Book Review - One Clear, Ice Cold January Morning at the Beginning of the 21st Century

One morning, at the turn of the millennium, a wolf crosses the border between Poland and Germany and disappears into a forest. The following month, 80 kilometres from Berlin, a fuel tanker jack-knives and explodes causing a long tailback. The rescue attempts are hampered by snow. Stuck in his car, Tomasz, a Polish builder, is surprised to see a wolf standing at the edge of the motorway which he manages to photograph before it vanishes. Tomasz is returning to his partner, Agnieszka, a cleaner based in Berlin. Like so many migrant workers, they toil all the time, surviving ‘on crisps and coke and biscuits and tea and beer, because they didn’t like the food in Germany and because they had no time to cook.’

Roland Schimmelpfennig’s impressive debut novel is peopled by a diverse array of characters whose paths meet, overlap and diverge. Elisabeth, a teenager, tired of her mother’s beatings, decides to run away with her best friend Micha.

‘Let’s get away from here, she said to her boyfriend.

The two of them were wearing heavy leather jackets, combat boots, chains, earrings, but they had soft faces and light bodies.

Where do you want to go? He said.

Berlin, she said.’

They head into the forest where a man sits in a hide with his gun and waits for the wolf to appear. Micha’s father, a depressed alcoholic, decides to give chase and bring the teenagers home but he is worried that he won’t remain sober and will lose himself: ‘With drinkers there were no mistakes. With drinkers you could merely shift time, every one of them caved in again sooner or later.’ Elisabeth’s disappointed mother, a frustrated artist, reluctantly travels to Berlin and ends up confronting her past, the choices she made and the husband who left her. After falling pregnant her career had abruptly ended. ‘She couldn’t understand why interest in her work had waned. Then she began to blame it on her husband’s success. She accused him of doing nothing for her.’

The wolf links the lives of these disparate individuals. No wolf has been seen in the region since 1843 and as it approaches Berlin, panic sets in. Tomasz’s photograph of the wolf is reproduced worldwide. Charly, who owns a kiosk with Jacky, becomes obsessed with tracking down the predator. Meanwhile, minor characters step in and out of the story. A woman burns her mother’s diaries on a Berlin balcony; Elisabeth’s father, a famous sculptor, constructs a vast skeleton of a whale in his studio; Semra, a newspaper intern, Berlin-born with a Turkish background, seizes the opportunity to cover the story by claiming to know about wolves. Schimmelpfennig’s characters are, for the most part, disconnected from their surroundings and from one other, disillusioned and lonely.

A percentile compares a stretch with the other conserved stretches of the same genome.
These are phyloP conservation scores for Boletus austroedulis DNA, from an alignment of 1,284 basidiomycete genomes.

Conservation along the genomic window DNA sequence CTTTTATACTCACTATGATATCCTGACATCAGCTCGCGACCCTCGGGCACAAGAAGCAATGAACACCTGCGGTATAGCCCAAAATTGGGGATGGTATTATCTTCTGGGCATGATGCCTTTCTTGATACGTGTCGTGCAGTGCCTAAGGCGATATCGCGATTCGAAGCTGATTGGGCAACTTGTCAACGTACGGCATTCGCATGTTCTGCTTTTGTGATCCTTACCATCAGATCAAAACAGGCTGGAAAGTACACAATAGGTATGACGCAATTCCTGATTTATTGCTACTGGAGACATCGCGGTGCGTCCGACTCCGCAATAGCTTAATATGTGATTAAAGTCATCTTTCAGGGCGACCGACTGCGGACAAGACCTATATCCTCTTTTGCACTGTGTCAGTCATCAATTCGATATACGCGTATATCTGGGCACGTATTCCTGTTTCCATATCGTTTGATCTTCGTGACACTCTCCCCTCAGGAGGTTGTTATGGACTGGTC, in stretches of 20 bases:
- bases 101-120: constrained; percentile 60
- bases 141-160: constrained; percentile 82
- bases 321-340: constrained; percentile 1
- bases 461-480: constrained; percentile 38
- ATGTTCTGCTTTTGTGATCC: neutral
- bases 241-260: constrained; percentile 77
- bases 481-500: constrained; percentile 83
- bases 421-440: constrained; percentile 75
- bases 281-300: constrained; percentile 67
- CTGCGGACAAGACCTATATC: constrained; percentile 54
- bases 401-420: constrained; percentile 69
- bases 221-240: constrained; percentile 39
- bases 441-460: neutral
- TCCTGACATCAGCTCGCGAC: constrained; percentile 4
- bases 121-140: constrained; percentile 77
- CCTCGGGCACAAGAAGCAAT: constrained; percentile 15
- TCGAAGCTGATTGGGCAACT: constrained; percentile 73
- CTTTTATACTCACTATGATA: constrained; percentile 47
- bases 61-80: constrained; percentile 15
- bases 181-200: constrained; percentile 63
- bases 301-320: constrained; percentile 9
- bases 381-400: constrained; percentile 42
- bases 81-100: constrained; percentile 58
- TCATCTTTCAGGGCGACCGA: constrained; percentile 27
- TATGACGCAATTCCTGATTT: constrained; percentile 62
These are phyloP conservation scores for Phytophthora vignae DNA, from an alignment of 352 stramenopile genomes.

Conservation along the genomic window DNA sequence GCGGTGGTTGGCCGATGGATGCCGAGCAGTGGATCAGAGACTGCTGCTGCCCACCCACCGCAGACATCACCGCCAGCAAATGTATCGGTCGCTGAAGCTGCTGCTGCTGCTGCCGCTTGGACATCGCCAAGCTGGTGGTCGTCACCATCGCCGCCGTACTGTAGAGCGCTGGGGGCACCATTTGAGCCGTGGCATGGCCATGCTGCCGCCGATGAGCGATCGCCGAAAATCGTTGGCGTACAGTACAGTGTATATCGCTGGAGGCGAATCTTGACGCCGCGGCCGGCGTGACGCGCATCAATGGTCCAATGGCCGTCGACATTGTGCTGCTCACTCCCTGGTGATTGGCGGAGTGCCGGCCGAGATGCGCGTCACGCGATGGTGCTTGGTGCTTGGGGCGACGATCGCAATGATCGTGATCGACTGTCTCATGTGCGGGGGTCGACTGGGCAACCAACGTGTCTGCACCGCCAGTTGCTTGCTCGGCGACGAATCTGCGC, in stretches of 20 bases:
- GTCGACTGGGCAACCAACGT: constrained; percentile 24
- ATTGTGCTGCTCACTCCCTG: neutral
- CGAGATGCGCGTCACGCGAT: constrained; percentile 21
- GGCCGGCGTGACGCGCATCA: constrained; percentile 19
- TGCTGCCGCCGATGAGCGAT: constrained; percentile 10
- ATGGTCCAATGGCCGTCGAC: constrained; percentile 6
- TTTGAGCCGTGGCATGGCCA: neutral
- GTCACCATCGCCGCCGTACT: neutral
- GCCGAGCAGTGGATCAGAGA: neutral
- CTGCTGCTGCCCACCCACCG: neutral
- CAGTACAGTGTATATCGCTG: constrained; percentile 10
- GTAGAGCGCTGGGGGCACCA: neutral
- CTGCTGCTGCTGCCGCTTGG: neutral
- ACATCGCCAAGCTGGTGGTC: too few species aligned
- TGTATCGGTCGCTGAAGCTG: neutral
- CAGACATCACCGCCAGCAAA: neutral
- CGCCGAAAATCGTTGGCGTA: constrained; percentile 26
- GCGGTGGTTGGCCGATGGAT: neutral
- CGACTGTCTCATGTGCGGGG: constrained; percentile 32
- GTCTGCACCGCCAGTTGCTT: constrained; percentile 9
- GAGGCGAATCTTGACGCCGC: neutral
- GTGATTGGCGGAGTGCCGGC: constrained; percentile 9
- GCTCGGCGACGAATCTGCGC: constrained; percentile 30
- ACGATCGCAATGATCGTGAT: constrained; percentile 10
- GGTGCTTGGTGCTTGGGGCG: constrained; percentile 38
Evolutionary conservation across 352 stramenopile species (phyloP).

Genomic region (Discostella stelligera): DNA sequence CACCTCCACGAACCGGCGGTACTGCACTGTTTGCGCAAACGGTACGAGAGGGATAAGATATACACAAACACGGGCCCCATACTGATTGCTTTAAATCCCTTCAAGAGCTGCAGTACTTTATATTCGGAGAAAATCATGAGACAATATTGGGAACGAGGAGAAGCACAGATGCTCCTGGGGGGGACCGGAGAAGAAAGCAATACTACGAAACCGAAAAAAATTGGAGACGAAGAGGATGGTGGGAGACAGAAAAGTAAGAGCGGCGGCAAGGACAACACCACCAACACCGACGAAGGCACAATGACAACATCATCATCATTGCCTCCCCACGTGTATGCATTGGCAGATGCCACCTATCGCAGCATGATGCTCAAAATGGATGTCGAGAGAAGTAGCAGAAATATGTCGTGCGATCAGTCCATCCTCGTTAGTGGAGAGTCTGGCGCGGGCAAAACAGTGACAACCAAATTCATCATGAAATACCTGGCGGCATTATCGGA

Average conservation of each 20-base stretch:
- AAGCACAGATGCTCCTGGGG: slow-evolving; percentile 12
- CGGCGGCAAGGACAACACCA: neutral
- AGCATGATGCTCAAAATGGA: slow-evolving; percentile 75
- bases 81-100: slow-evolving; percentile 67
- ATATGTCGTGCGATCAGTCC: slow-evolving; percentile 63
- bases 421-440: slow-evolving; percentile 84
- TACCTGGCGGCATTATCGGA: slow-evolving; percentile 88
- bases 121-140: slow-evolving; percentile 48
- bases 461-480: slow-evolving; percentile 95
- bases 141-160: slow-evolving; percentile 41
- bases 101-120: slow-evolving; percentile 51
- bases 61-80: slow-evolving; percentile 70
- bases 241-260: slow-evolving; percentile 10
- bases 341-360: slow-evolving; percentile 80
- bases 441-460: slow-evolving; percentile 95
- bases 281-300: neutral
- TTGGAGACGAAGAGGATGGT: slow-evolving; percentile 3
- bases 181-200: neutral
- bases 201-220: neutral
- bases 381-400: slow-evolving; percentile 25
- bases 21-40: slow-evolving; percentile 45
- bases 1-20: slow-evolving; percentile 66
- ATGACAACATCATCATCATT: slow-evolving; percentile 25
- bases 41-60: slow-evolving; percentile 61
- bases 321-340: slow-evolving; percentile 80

Schimmelpfennig is best known as a playwright. This is clear in the construction and narrative pace of his novel, deftly translated by Jamie Bulloch. Interior monologues abound and the hopes and fears of his characters are revealed in simple, concise language:

Tomasz worked that morning as if it was any other. He didn’t say much, but he talked a great deal inside his head. He talked to his mother and Agnieszka’s mother and Agnieszka’s brother and Agnieszka.

He tried to remain calm, but couldn’t manage it.

He realised he wouldn’t be able to make it through the next days alone. He wouldn’t cope with being alone. He felt scared.’

The prose often reads like a series of stage directions: ‘The bus driver had stopped, and when he didn’t see the girl and the boy he waited for a moment, at just after half past six in the morning at the only bus stop in the village. He waited longer than he ought to … Later that morning he’d called the boy’s mother and asked her whether everything was alright, that’s what you do in the country.’

However, some of the theatrical elements weaken the plot. While a large cast is exhilarating to see on stage, a heavily peopled novella can feel like too many character sketches. The absence of names – “the boy’s father” and “the girl’s mother” – serves to distance the reader and makes it harder for us to feel empathy. Initially, the numerous subplots dilute tension and Schimmelpfennig has a tendency to tell, rather than show, what his characters are feeling. Our interest is pulled in too many directions, our loyalties are divided and consequently we don’t know who to really root for.

Gradually, though, Schimmelpfennig ratchets up the tension for his lead characters. During one of Tomasz’s absences in Poland, Agnieszka begins an affair with Andi, a man she meets in a Berlin club, and weeks later realises she is pregnant. Elisabeth risks being exploited by a mysterious Chilean bar owner who might be Romanian. The boy’s father is increasingly alienated, but knows if he gives in to alcohol, it may be his last drink: ‘The last thing he wanted was to go home, but where should he go? He’d lost the trail. He had no goal. He was cold. He sat on a bench on the station concourse. He felt as if people were staring at him, but maybe he was just imagining it. He could hear the drunken chatter of the men and women in the pub, but he couldn’t understand what they were saying.’

Meanwhile the threat of the wolf’s arrival in Berlin hangs over them all and there is a dreamlike quality to the random encounters. The woman burning her mother’s diaries offers Elisabeth and Micha a room for the night. The boy’s father spends a Schnapps-soaked night with his older brother, refuelling at Charly’s kiosk. The final word and sighting of the wolf is given to a linesman on the S-Bahn, a friend of Micha’s who we don’t actually meet until the closing chapter. Berlin may be considered one of the best cities in the world to live today, but Schimmelpfennig’s memorable tale of urban dislocation reveals a darker side.

Originally published by Riveting Reviews,